An upcoming footballer who stole £30,000 worth of chewing gum to settle a drug debt has been spared jail.
Ellis Benecke, aged 20, travelled with two accomplices from Yorkshire, UK to the M5 services near Gloucester on May 4.
While the driver slept in their cab, the gang cut open the lorry’s side, removing 7 of 19 chewing gum pallets inside and loading them into their own car.
But they were spotted by another driver who alerted police according to the Sun UK.
They then reportedly fled to Cheltenham, where they left the motorway and drove the wrong way before abandoning their lorry and fleeing on foot.
Benecke, his accomplice, Keon Sanderson, 18, were arrested days later.
At the first court hearing, Benecke pleaded guilty to theft and possession of cannabis.
Matthew Harbinson, the defending lawyer, said Benecke had been a promising footballer as a teenager, but his career was wrecked after he started using cannabis and developed debts due to drug use.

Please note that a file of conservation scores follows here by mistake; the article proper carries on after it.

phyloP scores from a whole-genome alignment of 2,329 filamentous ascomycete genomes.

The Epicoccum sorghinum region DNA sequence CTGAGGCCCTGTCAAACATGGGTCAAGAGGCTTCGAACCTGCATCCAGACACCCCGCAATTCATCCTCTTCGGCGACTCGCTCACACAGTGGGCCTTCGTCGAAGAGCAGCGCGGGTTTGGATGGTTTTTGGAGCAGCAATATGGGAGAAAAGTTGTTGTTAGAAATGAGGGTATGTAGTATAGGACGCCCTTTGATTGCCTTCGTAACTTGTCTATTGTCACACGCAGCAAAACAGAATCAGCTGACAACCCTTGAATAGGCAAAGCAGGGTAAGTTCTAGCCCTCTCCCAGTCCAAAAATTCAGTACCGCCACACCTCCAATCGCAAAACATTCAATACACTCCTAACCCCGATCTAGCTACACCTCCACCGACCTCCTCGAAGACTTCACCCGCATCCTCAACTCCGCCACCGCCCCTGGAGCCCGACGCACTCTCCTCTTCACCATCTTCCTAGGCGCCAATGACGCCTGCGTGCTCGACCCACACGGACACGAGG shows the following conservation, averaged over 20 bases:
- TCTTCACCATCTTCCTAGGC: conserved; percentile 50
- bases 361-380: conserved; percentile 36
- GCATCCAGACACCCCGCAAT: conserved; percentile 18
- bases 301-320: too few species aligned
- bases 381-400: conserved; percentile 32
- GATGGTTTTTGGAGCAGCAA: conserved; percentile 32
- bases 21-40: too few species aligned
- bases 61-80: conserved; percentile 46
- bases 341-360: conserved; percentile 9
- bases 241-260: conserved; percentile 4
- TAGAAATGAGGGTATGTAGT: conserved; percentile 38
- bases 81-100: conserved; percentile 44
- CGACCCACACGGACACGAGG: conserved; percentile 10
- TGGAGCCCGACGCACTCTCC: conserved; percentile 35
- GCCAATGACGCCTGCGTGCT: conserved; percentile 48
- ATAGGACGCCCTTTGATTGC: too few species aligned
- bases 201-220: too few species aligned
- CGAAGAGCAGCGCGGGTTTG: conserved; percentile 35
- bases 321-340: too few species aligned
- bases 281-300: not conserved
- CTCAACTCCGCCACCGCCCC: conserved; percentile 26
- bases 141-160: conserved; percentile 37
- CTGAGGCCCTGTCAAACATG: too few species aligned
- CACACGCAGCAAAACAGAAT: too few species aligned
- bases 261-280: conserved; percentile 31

He said Benecke left school with no qualifications during the pandemic and believed he suffers from an undiagnosed learning disability.
Harbinson said: ‘It is inconceivable, in my submission, that my client has the ability to plan, orchestrate or play any significant role in an enterprise of that nature.
‘The level of sophistication and the level of planning is far beyond my client’s capabilities. These two defendants do have the unenviable role of taking the fall for something that is way over their heads.’
The case was adjourned until Thursday, July 21.
Court recorder Richard Mawhinney imposed an eight-month prison sentence suspended for 18 months, and ordered him to undertake 18 months’ supervision and 140 hours of unpaid work.
Benecke, who is jobless, was also told to complete a six-month drug rehabilitation requirement and pay £200 prosecution costs.
‘I accept you had a lesser role in the whole enterprise,’the judge said.
‘I take into account you have a supportive family who found this to be a complete shock and in due course paid off the debt you said you incurred.
‘You incurred a drug debt and if you incur a debt through illegal activity, drug dealers are nasty people and that’s what they are going to do.
‘You need to get off drugs; they are no good for anyone – you might have had a football career.’